In my book Solar Storm, I touched on what would happen to a nuclear power plant in the event of a complete grid and transport shutdown. At the time, within the story, I assumed that problems at the McGuire Nuclear Power Plant to the north-west of Charlotte would produce some unique problems for the city. It wasn't until I did my research for the third book Solar Dawn that I discovered that there were two nuclear power plants on the Catawba River, and that Charlotte's problems wouldn't be unique at all. The threat of nuclear meltdown and fallout would affect both of the Carolina States.
With this in mind I went looking for nuclear power plants on the Mississippi River, which is where my next novel, Into Darkness, will be based. I found not one, not two, but three nuclear plants on the river between New Orleans and Vicksburg. That's a 200 mile stretch of the busiest and most important waterway in the US under threat.
In the whole of the US, there are 90 nuclear reactors, mostly scattered from mid to eastern USA. If you live in the midwest, you're less likely to be affected waves of radiation swamping your town when things go pear shaped. The same can't be said for anywhere else.
So why would a solar EMP cause problems for nuclear reactors in particular? The first thing to understand is that nuclear reactors are very difficult to shut down. The reactor core, usually a series of metal rods, is where fission takes place. This fission creates a lot of energy, but it also creates a lot of heat. Like, a lot of heat. If you were to immerse the rods into a municipal swimming pool, it would probably boil dry in 24 hours. Reactor cores need a lot of cooling, so water has to be continually pumped around them. Switching a reactor off, however, does not instantly stop the fission. It takes time. Several days, actually. And it's necessary to maintain the cooling, otherwise the core will literally melt down and cause an explosion. And water pumps require electricity to work. Do you see where I'm going with this?
Let's take a specific real-world example: Fukushima.
In 2011, an earthquake off the coast of Japan caused a giant tidal wave, a tsunami, that swamped coastal areas. The Fukushima nuclear plant, situated on the coast, was affected. Nuclear plants seem always to be situated near water. I assume it's because they need access to water for cooling, but I'm not sure. Anyway, Fukushima got more water than it bargained for. The plant was flooded and the power distribution system destroyed. The backup pumps were also destroyed. In the emergency, the reactor temperatures started to climb.
Okay, this was Japan. The plant was modern, unlike that of Chernobyl. The Japanese are excellent engineers and incredibly hard working and efficient. After the tsunami, assistance could be called for. The electricity grid in the rest of the country remained intact and functioning. Communication systems remained intact. It was theoretically possible for every skilled engineer in the country to be driven or flown to the site. The army, navy and air force were available to help. Replacement generators and pumps could be shipped in from the mainland, or even from abroad, in just a few hours. Japan is a wealthy nation, and some way could have been found to keep the cooling water pumping in the reactors.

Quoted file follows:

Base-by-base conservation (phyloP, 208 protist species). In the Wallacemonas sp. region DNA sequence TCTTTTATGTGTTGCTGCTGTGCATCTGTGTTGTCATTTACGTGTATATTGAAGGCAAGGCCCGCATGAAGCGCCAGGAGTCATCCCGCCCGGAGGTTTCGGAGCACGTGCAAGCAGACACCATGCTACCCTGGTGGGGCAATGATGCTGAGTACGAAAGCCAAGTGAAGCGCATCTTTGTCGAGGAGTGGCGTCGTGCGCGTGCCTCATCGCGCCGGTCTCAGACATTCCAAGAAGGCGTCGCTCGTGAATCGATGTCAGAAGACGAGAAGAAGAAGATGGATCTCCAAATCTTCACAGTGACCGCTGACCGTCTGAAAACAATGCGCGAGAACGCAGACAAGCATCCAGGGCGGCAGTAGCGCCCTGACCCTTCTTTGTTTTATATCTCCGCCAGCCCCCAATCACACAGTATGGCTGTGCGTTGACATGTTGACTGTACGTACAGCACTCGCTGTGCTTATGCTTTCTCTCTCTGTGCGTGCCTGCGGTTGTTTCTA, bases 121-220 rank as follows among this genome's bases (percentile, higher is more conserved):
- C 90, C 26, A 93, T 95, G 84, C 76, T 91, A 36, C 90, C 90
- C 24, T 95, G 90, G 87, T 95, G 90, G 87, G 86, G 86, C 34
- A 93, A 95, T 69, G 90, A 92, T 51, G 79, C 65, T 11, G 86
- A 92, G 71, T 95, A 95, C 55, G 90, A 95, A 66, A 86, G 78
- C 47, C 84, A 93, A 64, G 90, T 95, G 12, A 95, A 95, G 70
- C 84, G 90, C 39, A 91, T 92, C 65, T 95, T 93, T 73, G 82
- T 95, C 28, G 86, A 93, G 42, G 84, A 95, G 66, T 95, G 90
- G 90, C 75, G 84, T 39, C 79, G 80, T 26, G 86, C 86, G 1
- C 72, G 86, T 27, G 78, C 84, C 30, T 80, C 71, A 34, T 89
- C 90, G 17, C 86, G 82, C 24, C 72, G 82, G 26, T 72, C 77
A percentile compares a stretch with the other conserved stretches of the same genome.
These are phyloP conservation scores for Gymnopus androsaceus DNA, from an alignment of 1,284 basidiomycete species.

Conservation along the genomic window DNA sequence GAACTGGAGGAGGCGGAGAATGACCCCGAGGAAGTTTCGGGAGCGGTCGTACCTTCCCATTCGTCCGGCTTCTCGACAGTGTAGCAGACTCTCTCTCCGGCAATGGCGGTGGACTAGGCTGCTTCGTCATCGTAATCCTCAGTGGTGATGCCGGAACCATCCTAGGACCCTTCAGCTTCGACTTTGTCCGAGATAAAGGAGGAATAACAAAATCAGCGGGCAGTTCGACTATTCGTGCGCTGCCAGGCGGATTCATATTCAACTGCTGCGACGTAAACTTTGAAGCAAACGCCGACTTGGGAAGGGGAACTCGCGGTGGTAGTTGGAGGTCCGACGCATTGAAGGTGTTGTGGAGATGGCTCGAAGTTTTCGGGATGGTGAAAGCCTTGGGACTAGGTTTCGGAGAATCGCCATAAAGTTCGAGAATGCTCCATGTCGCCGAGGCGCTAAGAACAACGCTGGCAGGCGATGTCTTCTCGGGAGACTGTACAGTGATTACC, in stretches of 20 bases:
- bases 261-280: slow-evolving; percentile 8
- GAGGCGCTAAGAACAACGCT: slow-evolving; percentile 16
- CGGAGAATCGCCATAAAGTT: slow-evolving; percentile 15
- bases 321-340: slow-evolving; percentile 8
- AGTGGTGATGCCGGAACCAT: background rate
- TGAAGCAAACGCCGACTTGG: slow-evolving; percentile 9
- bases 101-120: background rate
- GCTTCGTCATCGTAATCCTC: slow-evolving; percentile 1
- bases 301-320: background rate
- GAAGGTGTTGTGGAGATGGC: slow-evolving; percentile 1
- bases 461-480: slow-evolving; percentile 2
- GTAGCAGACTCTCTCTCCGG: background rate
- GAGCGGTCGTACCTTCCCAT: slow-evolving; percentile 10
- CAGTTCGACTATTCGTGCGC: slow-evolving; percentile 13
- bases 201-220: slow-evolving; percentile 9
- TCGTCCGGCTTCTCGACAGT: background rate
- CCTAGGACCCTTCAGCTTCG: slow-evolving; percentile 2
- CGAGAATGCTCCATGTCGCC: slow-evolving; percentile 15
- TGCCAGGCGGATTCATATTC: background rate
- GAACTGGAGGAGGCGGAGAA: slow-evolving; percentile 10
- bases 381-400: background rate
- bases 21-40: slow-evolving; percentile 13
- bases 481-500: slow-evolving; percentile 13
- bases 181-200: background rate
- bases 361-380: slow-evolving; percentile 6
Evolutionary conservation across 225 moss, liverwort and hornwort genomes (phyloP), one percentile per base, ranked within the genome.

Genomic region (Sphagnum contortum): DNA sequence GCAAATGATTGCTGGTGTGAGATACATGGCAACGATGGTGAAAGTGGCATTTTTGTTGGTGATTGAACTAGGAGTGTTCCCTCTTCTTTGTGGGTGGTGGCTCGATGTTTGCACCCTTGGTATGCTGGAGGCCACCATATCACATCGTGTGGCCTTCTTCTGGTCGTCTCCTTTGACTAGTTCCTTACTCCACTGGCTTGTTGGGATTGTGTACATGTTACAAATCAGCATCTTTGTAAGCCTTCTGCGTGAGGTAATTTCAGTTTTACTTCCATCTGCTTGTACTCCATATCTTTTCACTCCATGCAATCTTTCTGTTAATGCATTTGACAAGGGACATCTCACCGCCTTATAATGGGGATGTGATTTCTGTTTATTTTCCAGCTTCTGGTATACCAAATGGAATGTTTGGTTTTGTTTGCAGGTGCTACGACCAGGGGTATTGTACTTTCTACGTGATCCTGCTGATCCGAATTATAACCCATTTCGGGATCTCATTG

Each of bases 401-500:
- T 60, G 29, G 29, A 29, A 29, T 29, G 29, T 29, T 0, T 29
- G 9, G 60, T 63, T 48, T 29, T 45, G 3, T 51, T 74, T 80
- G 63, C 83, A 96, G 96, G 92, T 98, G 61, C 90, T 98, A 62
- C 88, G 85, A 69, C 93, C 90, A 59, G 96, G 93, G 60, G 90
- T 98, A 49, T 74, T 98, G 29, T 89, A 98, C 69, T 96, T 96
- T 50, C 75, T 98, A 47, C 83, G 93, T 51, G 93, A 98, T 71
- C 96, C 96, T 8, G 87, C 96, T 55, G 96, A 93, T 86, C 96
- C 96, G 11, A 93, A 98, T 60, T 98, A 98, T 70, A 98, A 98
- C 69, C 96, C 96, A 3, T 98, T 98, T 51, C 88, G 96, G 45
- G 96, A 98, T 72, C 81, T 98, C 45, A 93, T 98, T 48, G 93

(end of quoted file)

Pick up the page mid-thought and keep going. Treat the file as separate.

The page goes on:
As it turned out, however, it wasn't that simple, and in spite of the best efforts of many skilled people, the reactors overheated and blew up. It was the second worst nuclear disaster in history.
So a reactor blew up in spite of all the theoretically available assistance, in a country that maintained a working infrastructure.
Again, I think you can see where I'm going with this. Imagine a devastating Carrington Event-sized (or bigger!) solar storm blowing the grid and wreaking havoc with the entire infrastructure of the continental United States. Imagine that engineers at the 90 or so reactors in the country only had some local help, because they couldn't call for assistance and nobody could bring any even if they knew it was necessary. I think you can guess the likely outcome.
If you're prepping for the end of the world, you don't want to be within 50 miles of a reactor. In fact, to be sure, make that 250 miles. Doesn't matter how many cans of food you have stored, nor how deep your home-made bunker is. The land around you will be poisoned. And you don't want to be down-river of a reactor either, no matter how far away, because the water will be poisoned too.
We put a lot of effort into making sure that nuclear power is safe. Currently it's the safest of all power production. Nature, however, never sleeps and is more than capable of rendering our best efforts futile.
Which is why writers like me continue to write post-apocalypse stories. Because one never knows.